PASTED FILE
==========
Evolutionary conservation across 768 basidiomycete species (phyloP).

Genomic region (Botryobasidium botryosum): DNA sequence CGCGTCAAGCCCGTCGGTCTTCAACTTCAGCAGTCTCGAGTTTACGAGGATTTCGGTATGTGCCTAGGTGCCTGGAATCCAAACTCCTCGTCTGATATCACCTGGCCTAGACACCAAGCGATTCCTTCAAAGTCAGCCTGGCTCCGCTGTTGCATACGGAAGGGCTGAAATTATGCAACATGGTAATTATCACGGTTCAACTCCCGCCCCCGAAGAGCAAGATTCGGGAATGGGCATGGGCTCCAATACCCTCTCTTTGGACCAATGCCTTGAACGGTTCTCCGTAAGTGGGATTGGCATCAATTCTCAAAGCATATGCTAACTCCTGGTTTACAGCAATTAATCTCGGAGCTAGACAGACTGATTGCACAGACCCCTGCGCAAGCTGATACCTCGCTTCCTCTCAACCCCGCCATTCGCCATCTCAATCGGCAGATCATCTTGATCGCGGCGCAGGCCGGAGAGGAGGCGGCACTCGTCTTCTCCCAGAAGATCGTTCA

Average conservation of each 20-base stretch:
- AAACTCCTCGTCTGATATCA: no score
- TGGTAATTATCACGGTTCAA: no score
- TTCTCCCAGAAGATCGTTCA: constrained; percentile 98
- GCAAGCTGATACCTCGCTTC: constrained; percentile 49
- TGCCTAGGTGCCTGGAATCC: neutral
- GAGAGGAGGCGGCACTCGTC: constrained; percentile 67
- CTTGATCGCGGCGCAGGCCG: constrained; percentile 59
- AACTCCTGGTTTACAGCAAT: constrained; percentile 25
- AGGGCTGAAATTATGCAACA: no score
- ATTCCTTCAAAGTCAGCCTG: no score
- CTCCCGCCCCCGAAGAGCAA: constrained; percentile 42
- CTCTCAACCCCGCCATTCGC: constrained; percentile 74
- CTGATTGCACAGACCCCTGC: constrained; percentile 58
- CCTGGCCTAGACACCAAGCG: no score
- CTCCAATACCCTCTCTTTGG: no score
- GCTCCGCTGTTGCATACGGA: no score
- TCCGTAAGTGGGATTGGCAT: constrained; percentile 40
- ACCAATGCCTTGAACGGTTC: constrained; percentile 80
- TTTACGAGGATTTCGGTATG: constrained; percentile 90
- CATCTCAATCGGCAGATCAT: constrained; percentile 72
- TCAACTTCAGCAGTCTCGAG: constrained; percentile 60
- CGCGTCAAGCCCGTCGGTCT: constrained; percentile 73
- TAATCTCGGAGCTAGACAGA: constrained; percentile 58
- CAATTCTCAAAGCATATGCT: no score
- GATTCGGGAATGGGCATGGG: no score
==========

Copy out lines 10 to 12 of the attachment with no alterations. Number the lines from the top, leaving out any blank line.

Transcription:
- CTTGATCGCGGCGCAGGCCG: constrained; percentile 59
- AACTCCTGGTTTACAGCAAT: constrained; percentile 25
- AGGGCTGAAATTATGCAACA: no score